Whose finger is on the trigger: Russia is being pushed to invade Ukraine

International tensions hooked up to charging

The cute (pictured with Lavrov) and frightening (politically) beast, the Arctic fox crept up unnoticed. But in order to continue not to notice him, today you need to put on a clothespin, close your eyes and pour something into your ears: the predictions of the most diverse Cassandras about the inevitability of “Russia's invasion of Ukraine” are heard from all possible and impossible cracks. The German tabloid Bild, known for his hysterical tone and penchant for invention, even published a map of such a future invasion. British Foreign Secretary Liz Truss, who has never served in the army, is an accountant in her first profession, “scares Putin”, driving back and forth in a tank near the Russian border. According to Bloomberg, Lavrov and Secretary of State Tony Blinken entered into a heated squabble over diametrically opposed assessments of the 2014 events in Ukraine. And speaking about Ukraine in 2021, Joe Biden publicly declared that he “does not accept anyone’s“ red lines ”. This is the background on which the presidents of the Russian Federation and the United States should have a video conversation on December 7.

Photo: facebook.com/maria.zakharova.167.

A standard feature of diplomacy at the highest level is that only a faint and many times distorted reflection of what is happening at the epicenter of events is available to the eyes of the ordinary public. We do not know what is in Putin's head and what is in Biden's head (the statement of the US President that he is not ready to reckon with someone's “red lines” should be considered a PR product aimed at a purely external effect).

We do not know what is being discussed and how during that part of the communication between Lavrov and Blinken, when they do not provide free entertainment to the participants in the solemn ministerial dinner. We can judge what is happening only by indirect signs. And these indirect signs are as follows. At the end of October this year, at a meeting of the Valdai Club, the authoritative Kiev political scientist Mikhail Pogrebinsky, who adheres to balanced and realistic views on what is happening, asked Putin a question-statement: “If this story with the Okolonatov infrastructure continues to be realized, then the formation process is not yet very stable. anti-Russia in Ukraine will be cemented for many years … How can this process be stopped? “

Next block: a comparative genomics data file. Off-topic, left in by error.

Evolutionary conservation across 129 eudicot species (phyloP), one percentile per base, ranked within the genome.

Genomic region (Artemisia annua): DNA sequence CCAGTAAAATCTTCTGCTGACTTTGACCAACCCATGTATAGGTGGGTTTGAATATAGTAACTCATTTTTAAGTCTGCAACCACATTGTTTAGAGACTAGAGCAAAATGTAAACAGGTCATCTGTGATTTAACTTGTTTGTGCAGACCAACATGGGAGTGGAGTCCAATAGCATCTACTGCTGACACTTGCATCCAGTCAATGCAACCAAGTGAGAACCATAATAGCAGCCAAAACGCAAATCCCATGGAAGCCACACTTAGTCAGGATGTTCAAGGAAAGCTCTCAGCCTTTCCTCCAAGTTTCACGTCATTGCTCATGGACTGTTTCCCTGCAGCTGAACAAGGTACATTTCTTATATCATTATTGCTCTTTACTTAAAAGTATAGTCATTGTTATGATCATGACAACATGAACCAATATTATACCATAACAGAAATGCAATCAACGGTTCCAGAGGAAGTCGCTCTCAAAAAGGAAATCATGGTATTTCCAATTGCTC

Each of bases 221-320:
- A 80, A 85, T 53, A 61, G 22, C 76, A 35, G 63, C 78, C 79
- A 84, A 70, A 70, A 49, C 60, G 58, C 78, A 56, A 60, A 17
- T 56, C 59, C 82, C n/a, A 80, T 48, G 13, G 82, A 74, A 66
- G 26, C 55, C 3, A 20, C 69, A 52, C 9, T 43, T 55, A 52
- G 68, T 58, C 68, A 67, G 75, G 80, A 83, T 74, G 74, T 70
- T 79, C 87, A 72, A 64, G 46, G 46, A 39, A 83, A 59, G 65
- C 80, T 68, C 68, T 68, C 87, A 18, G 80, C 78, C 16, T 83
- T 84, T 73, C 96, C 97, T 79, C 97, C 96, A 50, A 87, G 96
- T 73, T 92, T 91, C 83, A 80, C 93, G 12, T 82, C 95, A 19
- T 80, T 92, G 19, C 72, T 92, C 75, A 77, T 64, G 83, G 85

From the reaction of the Russian leader it clearly followed that Pogrebinsky's question hit the bull's eye: “I don’t know yet the answer to this question … But the threat you just mentioned is of significant importance for us … When formal NATO membership may not take place, but the military development of the territory is already underway, it really poses a threat to the Russian Federation. ” It is unlikely that, having asked Putin his question, the Kiev political scientist “opened America to the head of the Russian Federation.” But in recent weeks, the forgotten topic of relations between Ukraine and NATO has returned to the forefront of world politics. Russia demanded from the West guarantees of its security, pointing out that the formal or informal merger of Ukraine with NATO poses a direct military threat to our country. The West – at least in the public sphere – “turned on the fool.” They say that NATO is a purely defensive alliance, and we will decide for ourselves who to accept or not to accept, without unnecessary advice from Moscow.